NOLA BOOK AND LITERARY NEWS

from Nathan C. Martin and Friends.
OA-Lens

Thanks for your patience, loyal readers. We know you’ve been lolling around in the heat wishing for some book and literary news to ease the tedium of summer–or, hopefully, you’ve been out frolicking and dancing and swimming and didn’t even notice we were gone–but, regardless, we’re back. Except that we’re going on another, shorter, furlough toward the end of the month, but that should be it. Can’t be helped. You’ve been warned. After that, we’re all yours.

A couple pieces related to local book and literary goings-on have popped up elsewhere in the absence of Rm220 posts, written by none other than our fearless editor, Nathan C. Martin. First, intrepid investigative journalism website and Room 220 friend The Lens posted an op-ed in which Martin recounts a year of hosting literary events–the Lens editors, wary of running hard-hitting journalism for years without respite, welcomed the self-congratulating fluff piece with open arms.

Over at the Oxford American‘s snazzy new website, which features loads of content that smartly parses Southern arts and culture, Martin looks at Baton Rouge-based music writer Alex Cook’s new book, Louisiana Saturday Night: Looking for a Good Time in South Louisiana’s Juke Joints, Honky-Tonks, and Dance Halls. In it, Cook chronicles his roaming among music venues in the state, wringing his hands about the cultural conversation unfolding before him, and drinking and eating.

Coming up, we’ve got a long-form interview with Lawrence Powell, author of widely loved The Accidental City: Improvising New Orleans, conducted by Ari Braverman, and another long interview with Daniel Wolff, author of The Fight for Home: How (Parts of) New Orleans Came Back, conducted by Jenga Mwendo. Plus, we’ll continue our regular incisive commentary on that which occurs between dust jackets in town. We’re also in the process of organizing the fall lineup of Room 220 events, which will feature some pretty incredible writers from near and far, and at least some readings will take place at the new Press Street HQ on St. Claude Avenue, into which we plan to move in November.

It’s good to be back. Now get to reading!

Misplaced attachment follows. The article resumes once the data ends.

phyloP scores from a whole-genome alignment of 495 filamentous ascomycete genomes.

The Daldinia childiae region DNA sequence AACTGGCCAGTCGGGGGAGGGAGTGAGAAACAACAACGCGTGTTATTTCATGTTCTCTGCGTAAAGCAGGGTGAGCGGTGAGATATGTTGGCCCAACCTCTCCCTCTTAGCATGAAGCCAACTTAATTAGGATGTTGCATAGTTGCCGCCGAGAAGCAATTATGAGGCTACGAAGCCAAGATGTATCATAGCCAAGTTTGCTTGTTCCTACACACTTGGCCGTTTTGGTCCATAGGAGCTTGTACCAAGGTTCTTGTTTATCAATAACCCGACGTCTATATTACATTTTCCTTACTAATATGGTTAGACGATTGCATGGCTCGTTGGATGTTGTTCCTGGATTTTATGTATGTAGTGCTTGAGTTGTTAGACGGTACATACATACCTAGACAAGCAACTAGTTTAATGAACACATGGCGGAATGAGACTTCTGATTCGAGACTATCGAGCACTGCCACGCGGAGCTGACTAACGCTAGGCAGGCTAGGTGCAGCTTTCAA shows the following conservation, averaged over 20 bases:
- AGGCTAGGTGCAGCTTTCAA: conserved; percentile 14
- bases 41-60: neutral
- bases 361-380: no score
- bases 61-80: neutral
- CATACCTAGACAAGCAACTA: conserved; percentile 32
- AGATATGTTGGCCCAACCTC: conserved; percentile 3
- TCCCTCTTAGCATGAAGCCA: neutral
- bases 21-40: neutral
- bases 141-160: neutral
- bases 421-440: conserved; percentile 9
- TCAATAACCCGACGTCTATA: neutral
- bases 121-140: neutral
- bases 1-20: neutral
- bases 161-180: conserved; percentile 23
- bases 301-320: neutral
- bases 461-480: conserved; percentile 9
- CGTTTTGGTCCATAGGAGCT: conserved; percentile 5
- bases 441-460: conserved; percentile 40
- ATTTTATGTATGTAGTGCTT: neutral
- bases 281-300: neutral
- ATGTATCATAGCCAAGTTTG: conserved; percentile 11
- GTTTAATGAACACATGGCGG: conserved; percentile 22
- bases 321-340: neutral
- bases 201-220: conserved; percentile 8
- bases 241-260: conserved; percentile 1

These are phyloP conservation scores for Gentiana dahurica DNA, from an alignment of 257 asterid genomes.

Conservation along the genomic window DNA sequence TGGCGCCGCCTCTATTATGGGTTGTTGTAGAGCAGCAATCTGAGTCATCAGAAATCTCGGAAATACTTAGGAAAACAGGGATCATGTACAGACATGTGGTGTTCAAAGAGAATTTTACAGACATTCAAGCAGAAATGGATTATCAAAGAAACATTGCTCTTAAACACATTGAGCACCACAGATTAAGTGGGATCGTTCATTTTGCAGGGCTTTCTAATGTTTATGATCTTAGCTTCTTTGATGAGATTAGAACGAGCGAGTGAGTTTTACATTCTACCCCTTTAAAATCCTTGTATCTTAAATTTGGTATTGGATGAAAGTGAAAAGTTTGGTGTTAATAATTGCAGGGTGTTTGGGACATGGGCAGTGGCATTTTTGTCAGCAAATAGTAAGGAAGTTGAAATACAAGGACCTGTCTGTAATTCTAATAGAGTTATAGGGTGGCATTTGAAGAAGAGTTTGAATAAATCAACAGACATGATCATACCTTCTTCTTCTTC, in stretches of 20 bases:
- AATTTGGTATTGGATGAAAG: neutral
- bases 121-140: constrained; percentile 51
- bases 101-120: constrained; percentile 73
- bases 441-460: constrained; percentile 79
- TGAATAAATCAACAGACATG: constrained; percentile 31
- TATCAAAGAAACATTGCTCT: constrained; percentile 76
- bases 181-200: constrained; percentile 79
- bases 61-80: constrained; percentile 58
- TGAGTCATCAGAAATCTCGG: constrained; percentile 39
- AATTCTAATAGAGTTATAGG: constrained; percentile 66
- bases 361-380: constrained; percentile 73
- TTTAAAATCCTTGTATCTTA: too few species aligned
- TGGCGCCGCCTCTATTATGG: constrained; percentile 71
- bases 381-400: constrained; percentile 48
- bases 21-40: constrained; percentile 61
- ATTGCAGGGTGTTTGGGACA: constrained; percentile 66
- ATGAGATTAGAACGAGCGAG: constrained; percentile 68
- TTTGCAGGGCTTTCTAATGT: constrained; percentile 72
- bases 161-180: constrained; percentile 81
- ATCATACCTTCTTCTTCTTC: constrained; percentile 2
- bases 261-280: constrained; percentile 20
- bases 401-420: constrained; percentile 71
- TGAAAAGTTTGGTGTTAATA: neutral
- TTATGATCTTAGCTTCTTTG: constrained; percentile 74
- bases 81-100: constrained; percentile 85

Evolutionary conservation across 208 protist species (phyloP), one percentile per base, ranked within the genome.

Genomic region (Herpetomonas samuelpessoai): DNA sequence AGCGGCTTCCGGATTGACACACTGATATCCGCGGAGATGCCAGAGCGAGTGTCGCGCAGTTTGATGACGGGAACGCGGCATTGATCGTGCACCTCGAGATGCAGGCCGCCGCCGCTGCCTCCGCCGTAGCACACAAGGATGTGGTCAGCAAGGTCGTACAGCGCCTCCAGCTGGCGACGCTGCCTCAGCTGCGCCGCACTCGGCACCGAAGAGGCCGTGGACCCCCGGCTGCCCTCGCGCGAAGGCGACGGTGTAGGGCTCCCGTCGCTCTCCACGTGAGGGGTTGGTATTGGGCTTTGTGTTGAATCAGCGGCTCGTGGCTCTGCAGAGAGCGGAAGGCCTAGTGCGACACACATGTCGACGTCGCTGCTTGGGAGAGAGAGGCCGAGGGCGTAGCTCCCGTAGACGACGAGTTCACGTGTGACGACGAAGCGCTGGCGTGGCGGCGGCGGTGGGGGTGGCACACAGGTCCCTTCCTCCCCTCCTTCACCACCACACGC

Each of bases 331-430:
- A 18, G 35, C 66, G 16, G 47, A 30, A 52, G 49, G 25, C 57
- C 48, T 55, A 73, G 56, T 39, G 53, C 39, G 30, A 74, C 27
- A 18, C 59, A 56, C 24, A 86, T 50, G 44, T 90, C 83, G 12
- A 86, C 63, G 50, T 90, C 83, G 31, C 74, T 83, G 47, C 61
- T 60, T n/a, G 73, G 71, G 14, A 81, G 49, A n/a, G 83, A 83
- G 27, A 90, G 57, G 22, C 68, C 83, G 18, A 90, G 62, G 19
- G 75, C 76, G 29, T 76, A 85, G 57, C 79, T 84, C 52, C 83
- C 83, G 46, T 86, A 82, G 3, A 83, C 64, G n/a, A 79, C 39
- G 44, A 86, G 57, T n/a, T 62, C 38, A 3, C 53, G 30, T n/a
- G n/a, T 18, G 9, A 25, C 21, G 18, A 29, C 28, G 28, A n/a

Hand-in-Glove Conference Guide

Hand in Glove Conference Guide
Essay by Amy Mackie, edited by Bob Snead, designed by Erik Keisewetter

This beautiful book, designed and printed by Erik Kiesewetter of Constance for the Hand-in-Glove Conference, includes a guide to all of the conference happenings Oct 17-20, 2013, an informative map of the artist run spaces on and around St. Claude Ave, and an extensive essay by Amy Mackie about the history of self organized contemporary art [...]

Photo by Sophie Lvoff in WE'RE PREGNANT

We’re Pregnant
Words by Nathan Martin. Photography by Akasha Rabut, Sophie T. Lvoff, and Grissel Giuliano.

We’re Pregnant is a chapbook of short fiction by Room 220 editor Nathan C. Martin along with photography by Akasha Rabut, Sophie T. Lvoff, and Grissel Giuliano. The book contains three of Martin’s short stories—which explore in morbid fashion anxieties related to sex, disease, marriage, and childbirth—with images inspired by the stories from each of the photographers.

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The People Is Singular
Poems by Andy Young and Photographs by Salwa Rashad

The People Is Singular, by local poet Andy Young and Egyptian photographer Salwa Rashad, is a personal response to the Egyptian Revolution. Rashad’s vision includes everyday people—Muslims and Christians, young and old, the foregrounded and the peripheral. Her perspective is from inside the events as they unfolded. Andy Young, a New Orleans poet married to [...]

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Curtain Optional
by Brad and Jim Richard

In both poetry and prose, Brad Richard explores the influence of his father’s work on his own, as well as the experience of growing up as the son of an artist while becoming an artist himself. Jim Richard is a professor of painting at the University of New Orleans and has exhibited at the Solomon [...]

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How to Rebuild a City
Edited by Anne Gisleson & Tristan Thompson w/ design and artistic direction by Catherine Burke

Beautifully designed, sometimes fun, always informative, How to Rebuild a City: Field Guide from a work in Progress, is a reflection of the many ways that New Orleanians have realized our way towards recovery, actively and creatively engaging with our communities.

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Bitter Ink
by Brian Zeigler & Raymond “Moose” Jackson

BBoth originally from Detroit, cousins Brian Zeigler and Raymond “Moose” Jackson began collaborating while Brian was harboring Moose in Vermont during Katrina evacuation. While their doodling proclivities may have made them rustbelt exiles from the rest of their autoworker family, together they produce seductive aphorisms of wit and weirdness that provoke, confound and celebrate a [...]